FRANKFURT (Reuters) - Several top steelmakers are sitting out ThyssenKrupp’s (TKAG.DE) auction of its U.S. and Brazilian mills and there appears little interest in the latter, suggesting the German firm may fall well short of its $9 billion asking price.
With second-round offers due on Thursday, the field of bidders for the loss-making mills is down to around half a dozen, two people close to the process said.
U.S. Steel (X.N) and rival Nucor (NUE.N) are still in the running, as are Japanese groups JFE Steel Corp (5411.T) and Nippon Steel (5401.T), and Brazil’s CSN SCNA3.SA, the people said, adding final bids were due next month.
However, South Korea’s POSCO (005490.KS), China’s Baosteel (600019.SS) and Brazilian iron ore miner Vale VALE5.SA, which owns just over a quarter of ThyssenKrupp’s Brazilian plant, are not bidding. It was not clear whether ArcelorMittal ISPA.AS, the world’s biggest steelmaker, was still in the running.
ThyssenKrupp said in May it was considering all options for the steel mills, including a partnership or a sale, to halt losses there and concentrate on its European business.
Chief Executive Heinrich Hiesinger has said he would want to sell the mills separately for at least their combined book value of 7 billion euros ($9 billion). But analysts’ hopes are fading.
“Those looking for ‘the number’ ($9 billion) may well be disappointed,” Credit Suisse analysts said in a recent research note, though they added a price around $4-5 billion would still be a good result and strengthen ThyssenKrupp’s finances.
Another analyst, who declined to be named, said most of the remaining bidders were only likely to be interested in the U.S. mill in Alabama, which offers exposure to a huge market via state-of-the-art flat-rolled steel production.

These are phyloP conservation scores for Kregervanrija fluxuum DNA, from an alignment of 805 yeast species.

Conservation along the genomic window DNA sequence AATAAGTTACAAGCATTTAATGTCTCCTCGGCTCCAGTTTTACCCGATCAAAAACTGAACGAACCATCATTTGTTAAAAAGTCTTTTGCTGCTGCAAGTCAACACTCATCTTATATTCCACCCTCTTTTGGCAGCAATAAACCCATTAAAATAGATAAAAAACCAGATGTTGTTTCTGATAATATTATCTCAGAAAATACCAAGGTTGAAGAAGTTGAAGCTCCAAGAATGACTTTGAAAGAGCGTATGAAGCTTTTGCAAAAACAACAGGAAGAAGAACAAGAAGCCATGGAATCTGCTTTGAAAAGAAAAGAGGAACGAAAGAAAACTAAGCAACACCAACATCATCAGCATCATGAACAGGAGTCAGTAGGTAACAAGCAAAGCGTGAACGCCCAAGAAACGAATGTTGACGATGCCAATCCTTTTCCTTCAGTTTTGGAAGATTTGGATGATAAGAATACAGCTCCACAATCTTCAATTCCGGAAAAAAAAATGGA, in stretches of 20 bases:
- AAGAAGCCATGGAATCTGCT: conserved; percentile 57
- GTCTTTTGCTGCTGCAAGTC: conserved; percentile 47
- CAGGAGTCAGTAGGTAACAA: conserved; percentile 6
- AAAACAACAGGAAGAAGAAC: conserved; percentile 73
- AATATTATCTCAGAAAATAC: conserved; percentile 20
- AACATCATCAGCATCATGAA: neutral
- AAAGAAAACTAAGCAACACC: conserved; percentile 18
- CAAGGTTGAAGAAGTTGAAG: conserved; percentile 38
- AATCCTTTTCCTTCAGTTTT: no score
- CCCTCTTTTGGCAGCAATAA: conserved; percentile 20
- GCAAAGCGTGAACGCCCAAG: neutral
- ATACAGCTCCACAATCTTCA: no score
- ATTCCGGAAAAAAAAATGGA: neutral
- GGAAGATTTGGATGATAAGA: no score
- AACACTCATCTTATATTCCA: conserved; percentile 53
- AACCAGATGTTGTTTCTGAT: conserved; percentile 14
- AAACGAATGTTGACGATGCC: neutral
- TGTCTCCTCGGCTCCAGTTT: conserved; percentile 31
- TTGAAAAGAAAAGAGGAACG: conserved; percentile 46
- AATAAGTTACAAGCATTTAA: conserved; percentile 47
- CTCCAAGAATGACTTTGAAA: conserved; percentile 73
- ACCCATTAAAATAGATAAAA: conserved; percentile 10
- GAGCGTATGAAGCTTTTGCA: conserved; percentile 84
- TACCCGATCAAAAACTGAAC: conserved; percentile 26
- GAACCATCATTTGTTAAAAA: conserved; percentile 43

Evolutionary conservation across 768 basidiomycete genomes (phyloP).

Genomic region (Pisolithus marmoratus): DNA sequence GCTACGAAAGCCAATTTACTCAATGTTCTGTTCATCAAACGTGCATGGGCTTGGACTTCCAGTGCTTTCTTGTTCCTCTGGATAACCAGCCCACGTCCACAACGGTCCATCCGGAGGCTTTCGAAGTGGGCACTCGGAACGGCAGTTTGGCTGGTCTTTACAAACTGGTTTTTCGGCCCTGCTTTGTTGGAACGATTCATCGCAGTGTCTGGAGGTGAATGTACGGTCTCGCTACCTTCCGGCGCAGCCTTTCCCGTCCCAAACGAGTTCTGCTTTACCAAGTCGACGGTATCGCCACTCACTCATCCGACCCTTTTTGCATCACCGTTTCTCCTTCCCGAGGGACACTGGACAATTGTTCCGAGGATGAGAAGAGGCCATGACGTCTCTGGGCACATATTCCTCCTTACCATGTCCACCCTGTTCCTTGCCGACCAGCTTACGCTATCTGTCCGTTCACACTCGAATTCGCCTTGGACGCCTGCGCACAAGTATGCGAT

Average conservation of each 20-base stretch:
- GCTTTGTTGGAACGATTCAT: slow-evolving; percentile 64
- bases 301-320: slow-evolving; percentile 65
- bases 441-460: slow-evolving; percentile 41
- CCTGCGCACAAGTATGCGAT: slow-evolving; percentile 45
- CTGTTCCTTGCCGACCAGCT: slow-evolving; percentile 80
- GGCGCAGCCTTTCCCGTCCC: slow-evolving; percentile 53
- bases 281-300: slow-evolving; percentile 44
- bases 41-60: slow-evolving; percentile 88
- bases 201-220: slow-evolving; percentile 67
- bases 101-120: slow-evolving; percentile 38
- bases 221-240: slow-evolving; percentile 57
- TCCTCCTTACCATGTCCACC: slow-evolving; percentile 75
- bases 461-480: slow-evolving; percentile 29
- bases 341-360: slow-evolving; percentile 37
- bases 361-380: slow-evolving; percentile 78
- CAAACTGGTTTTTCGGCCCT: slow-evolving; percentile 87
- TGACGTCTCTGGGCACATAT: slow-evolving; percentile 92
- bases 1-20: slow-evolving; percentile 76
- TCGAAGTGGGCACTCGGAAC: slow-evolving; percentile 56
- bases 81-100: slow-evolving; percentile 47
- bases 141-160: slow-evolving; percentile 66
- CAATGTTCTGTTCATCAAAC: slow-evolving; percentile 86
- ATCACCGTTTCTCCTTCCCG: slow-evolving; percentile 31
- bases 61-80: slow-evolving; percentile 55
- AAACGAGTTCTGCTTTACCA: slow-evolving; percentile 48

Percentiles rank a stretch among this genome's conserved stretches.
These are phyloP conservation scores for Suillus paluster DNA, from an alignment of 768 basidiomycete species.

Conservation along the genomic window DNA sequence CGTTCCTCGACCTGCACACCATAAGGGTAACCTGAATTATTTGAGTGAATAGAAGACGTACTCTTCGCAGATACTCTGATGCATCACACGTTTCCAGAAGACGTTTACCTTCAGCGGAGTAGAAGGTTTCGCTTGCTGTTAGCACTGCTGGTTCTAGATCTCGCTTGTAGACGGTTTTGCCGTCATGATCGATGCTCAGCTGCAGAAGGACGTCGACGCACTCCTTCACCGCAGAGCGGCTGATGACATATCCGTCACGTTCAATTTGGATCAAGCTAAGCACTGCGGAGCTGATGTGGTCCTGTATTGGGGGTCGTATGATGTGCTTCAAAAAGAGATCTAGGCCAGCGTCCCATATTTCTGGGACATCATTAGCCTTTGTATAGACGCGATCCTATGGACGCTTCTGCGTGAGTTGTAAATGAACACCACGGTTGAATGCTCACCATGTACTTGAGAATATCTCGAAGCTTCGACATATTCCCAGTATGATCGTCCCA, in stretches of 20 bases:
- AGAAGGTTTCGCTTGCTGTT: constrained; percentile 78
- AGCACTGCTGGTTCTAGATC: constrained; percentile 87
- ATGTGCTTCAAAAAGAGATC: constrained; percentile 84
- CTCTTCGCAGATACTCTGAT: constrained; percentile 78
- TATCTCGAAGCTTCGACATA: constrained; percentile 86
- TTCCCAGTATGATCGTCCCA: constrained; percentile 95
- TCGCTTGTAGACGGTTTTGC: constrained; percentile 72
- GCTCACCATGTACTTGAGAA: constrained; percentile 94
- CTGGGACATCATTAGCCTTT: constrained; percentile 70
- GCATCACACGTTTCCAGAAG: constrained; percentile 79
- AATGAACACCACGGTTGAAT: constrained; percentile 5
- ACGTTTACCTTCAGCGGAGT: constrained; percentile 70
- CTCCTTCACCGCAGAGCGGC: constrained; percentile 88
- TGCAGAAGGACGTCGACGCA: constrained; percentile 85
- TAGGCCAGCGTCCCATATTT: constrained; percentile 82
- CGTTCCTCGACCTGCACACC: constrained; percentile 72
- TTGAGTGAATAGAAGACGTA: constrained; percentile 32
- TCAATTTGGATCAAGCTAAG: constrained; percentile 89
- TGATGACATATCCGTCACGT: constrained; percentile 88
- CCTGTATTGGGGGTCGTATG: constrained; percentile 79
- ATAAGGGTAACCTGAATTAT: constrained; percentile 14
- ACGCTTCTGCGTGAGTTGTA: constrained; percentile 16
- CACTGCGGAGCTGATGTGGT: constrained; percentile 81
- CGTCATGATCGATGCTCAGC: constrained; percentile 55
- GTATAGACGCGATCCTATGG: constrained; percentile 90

“That (the list of second-round bidders) seems to imply that CSN is the only bidder left for the Brazilian plant,” he said.
While that plant, outside Rio de Janeiro, offers a way to reduce dependence on slab-producing suppliers, it has been fined for air pollution violations and could face closure due to recurring environmental problems.
Analysts also think any buyer would have to be Brazilian because of government pressure to have a domestic owner and because high operating costs would make it harder for companies to make money that do not already have slab rolling and processing capacity in the country.
ThyssenKrupp, ArcelorMittal, U.S. Steel, Nucor, Nippon, JFE and CSN all declined to comment.
Sources told Reuters last month that ThyssenKrupp asked bidders to resubmit their offers because it deemed the initial bids too low.
Analysts have said that ArcelorMittal, which is struggling to cut debt and has been downgraded by credit rating agencies Moody’s and S&P to “junk” status, could yet want to buy the U.S. plant, if only because it would keep out a rival who could start a price war in the lucrative market supplying the auto sector.
“Clearly we are a player in the Americas, we are the largest steel company in the world. It is something we need to take a close look at,” finance chief Aditya Mittal said last month.
U.S.-based AK Steel Holding Corp (AKS.N) has also said it might be interested in the two steel mills.
The plants were meant to give ThyssenKrupp a foothold in the Americas, but the mills have struggled with rising costs and sluggish demand.
Steel Americas, the division that includes both sites, posted an adjusted loss before interest and tax of 778 million euros for the nine months to the end of June and is reportedly heading for a full-year loss of more than 1 billion euros.
ThyssenKrupp may have to woo suitors with perks such as cooperations and guarantees to purchase a certain amount of steel, but so far no such offers are on the table, one of the sources said.
He also said no bidding consortia had been set up so far, though that could still happen in the last phase of the process.
($1 = 0.7867 euros)
Additional reporting by Maria Sheahan, Phil Blenkinsop, Swetha Gopinath, Guillermo Parra-Bernal, Yuko Inoue; Writing by Maria Sheahan; Editing by Mark Potter